The Patient Protection and Affordable Care Act (the “ACA or Act”) is reaching its three year anniversary, which means that some of its mandates will soon take effect. In particular, section 6102 (42 U.S.C. § 1320a-7j) requires that nursing facilities (“NFs”) and skilled nursing facilities (“SNFs”) have in place a compliance and ethics program effective in “preventing and detecting criminal, civil, and administrative violations under this Act and in promoting quality of care” on or before March 23, 2013. Facilities have established compliance programs for years, whether voluntarily or required by state law. Under the ACA, however, the programs are mandatory and must be effective. In other words, NFs and SNFs must anticipate problems or issues before they arise so that they can be prevented. This requirement comes with little guidance.
Section 6102 required the U.S. Department of Health and Human Services (“HHS”) and Office of Inspector General (“OIG”) to "promulgate regulations for an effective compliance and ethics program, which may include a model compliance program" a year ago (March 23, 2012). The regulations regarding the specific elements or formality of a plan are to vary with size for organizations with five or more facilities. HHS/CMS solicited comments on how to approach the new compliance program requirements under sections 6102 and 6401(a) when it published a proposed regulation regarding other aspects of the ACA in September 2010, and again in February 2011 when it published the final regulation. Yet it stressed that it was not doing any rulemaking on the compliance programs at that time, but would “advance specific proposals at some point in the future.”
These regulations still have not been implemented, nor have they been proposed. Notwithstanding, section 6102 requires that NF’s and SNF’s have their compliance programs in place by March 23, 2013, and the delay by HHS and OIG will not excuse NFs and SNFs from that deadline.
So, what are NFs and SNFs to do?
Section 6102 sets forth eight (8) general requirements for a compliance and ethics program based, in large part, on the Federal Sentencing Guidelines used in prior HHS publications regarding compliance program guidance. These requirements, while helpful, are very general:
(A) The organization must have established compliance standards and procedures to be followed by its employees and other agents that are reasonably capable of reducing the prospect of criminal, civil, and administrative violations under this Act.
(B) Specific individuals within high-level personnel of the organization must have been assigned overall responsibility to oversee compliance with such standards and procedures and have sufficient resources and authority to assure such compliance.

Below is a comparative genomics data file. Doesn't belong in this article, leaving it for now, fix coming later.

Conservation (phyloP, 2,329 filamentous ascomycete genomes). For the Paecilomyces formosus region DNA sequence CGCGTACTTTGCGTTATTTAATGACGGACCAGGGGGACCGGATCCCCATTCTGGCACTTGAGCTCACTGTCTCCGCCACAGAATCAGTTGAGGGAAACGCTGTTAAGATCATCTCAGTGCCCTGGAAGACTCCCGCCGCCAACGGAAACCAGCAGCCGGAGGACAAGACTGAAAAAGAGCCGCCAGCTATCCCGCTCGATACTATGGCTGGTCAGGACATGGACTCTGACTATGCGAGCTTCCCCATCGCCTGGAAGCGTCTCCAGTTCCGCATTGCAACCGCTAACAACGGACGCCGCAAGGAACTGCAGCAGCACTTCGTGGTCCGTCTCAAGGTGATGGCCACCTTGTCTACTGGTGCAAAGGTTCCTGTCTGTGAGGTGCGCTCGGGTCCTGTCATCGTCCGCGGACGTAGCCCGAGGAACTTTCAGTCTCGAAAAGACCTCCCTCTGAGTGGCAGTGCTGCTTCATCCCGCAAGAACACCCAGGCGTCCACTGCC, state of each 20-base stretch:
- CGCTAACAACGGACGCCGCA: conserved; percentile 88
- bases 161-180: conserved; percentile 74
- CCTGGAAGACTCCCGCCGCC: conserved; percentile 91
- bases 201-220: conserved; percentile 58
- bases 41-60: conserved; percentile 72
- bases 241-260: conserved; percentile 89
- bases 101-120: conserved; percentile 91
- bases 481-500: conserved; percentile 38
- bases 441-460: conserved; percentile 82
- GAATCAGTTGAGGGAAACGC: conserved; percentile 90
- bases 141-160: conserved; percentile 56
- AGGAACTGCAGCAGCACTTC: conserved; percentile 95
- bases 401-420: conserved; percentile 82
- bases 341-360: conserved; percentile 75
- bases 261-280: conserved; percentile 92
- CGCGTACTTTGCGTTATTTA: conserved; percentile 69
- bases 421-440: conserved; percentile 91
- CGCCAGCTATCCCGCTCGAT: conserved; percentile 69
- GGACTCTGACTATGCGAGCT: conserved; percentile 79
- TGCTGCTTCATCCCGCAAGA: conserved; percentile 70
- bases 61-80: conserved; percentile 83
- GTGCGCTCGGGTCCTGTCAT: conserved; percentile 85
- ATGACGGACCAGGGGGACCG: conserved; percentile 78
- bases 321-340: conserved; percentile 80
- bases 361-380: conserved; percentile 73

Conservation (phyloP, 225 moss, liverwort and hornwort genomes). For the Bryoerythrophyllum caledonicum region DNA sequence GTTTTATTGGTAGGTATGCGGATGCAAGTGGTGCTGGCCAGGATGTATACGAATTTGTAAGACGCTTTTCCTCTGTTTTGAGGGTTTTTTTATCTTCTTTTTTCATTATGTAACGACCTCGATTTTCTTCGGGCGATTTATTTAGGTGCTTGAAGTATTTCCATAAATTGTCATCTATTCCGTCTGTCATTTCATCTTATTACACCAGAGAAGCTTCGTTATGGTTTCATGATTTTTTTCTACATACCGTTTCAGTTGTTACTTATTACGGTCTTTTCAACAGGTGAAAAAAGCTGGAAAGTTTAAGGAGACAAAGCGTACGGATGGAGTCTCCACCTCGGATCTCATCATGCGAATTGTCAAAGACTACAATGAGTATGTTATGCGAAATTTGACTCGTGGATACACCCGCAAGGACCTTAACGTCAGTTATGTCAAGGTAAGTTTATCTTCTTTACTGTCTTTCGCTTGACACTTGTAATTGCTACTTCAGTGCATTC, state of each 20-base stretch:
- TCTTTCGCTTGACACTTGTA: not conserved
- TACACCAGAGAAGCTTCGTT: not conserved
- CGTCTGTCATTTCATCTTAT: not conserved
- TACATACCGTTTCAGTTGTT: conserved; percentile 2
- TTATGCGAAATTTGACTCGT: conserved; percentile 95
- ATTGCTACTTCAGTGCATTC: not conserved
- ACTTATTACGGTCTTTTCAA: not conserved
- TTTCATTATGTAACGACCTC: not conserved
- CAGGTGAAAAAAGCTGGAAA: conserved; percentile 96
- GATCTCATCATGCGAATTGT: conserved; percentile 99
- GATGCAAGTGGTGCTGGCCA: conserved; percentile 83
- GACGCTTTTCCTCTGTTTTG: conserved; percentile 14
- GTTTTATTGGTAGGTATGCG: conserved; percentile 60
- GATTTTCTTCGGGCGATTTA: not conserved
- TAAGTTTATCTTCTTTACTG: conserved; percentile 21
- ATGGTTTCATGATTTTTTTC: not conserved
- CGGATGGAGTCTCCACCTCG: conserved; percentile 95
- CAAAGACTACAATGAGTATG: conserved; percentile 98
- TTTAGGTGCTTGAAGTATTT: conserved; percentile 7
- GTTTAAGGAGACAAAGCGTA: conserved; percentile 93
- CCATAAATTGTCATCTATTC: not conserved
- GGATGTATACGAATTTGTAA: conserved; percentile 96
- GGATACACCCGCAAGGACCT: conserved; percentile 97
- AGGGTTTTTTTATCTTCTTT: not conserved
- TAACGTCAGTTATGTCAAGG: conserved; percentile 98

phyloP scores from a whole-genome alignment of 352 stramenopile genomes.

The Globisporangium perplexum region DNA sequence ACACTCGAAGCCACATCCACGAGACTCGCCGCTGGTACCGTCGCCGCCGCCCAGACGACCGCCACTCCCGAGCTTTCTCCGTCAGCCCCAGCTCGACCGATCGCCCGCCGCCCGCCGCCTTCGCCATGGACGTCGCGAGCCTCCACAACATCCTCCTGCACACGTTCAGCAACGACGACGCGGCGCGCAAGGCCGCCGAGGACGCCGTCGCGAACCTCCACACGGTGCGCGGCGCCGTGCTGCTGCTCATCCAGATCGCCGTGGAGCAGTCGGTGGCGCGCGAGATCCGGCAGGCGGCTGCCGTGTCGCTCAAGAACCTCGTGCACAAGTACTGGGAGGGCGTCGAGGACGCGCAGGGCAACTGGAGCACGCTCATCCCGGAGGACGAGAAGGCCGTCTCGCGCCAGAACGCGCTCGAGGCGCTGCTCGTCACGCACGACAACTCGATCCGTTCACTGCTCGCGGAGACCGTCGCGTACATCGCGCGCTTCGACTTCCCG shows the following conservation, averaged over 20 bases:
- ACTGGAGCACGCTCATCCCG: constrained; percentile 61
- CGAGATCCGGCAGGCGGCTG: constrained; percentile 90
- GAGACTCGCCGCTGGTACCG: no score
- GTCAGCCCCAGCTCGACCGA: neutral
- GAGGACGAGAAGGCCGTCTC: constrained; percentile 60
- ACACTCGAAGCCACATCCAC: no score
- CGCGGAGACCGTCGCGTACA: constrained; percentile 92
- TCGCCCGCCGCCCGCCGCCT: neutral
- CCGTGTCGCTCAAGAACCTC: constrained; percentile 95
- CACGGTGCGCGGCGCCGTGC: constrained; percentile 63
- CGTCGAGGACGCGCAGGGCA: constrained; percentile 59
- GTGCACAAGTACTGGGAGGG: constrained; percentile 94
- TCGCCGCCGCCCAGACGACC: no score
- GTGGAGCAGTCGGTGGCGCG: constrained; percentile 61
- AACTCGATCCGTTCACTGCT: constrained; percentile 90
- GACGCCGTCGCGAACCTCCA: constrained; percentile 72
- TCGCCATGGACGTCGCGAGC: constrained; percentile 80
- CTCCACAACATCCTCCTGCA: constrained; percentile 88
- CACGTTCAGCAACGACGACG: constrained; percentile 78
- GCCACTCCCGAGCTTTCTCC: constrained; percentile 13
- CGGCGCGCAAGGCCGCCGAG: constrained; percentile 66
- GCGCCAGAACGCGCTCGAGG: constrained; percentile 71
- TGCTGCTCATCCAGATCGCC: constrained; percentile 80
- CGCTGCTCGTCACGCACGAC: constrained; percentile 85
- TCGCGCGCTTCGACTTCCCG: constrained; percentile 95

(C) The organization must have used due care not to delegate substantial discretionary authority to individuals whom the organization knew, or should have known through the exercise of due diligence, had a propensity to engage in criminal, civil, and administrative violations under this Act.
(D) The organization must have taken steps to communicate effectively its standards and procedures to all employees and other agents, such as by requiring participation in training programs or by disseminating publications that explain in a practical manner what is required.
(E) The organization must have taken reasonable steps to achieve compliance with its standards, such as by utilizing monitoring and auditing systems reasonably designed to detect criminal, civil, and administrative violations under this Act by its employees and other agents and by having in place and publicizing a reporting system whereby employees and other agents could report violations by others within the organization without fear of retribution.
(F) The standards must have been consistently enforced through appropriate disciplinary mechanisms, including, as appropriate, discipline of individuals responsible for the failure to detect an offense.
(G) After an offense has been detected, the organization must have taken all reasonable steps to respond appropriately to the offense and to prevent further similar offenses, including any necessary modification to its program to prevent and detect criminal, civil, and administrative violations under this Act.
(H) The organization must periodically undertake reassessment of its compliance program to identify changes necessary to reflect changes within the organization and its facilities.
With the March 23rd deadline rapidly approaching, NFs and SNFs will have to move quickly to implement their compliance programs, if they have not done so already. Once HHS and OIG establish and issue the regulations, organizations will have to revisit their programs to ensure that they conform to any new or additional requirements.
 Similarly, section 6401(a) requires all providers to “establish a compliance program that contains the core elements established under subparagraph (B) with respect to that provider or supplier and industry or category.” HHS stated that it intends “to establish compliance program core elements per section 6401(a) of the ACA for NFs and SNFs that closely match the required components of a compliance program per section 6102 of the ACA.” 75 Fed. Reg. 58204, 58227 (September 23, 2010). But like the regulations under 6102, the “core elements” have not been established.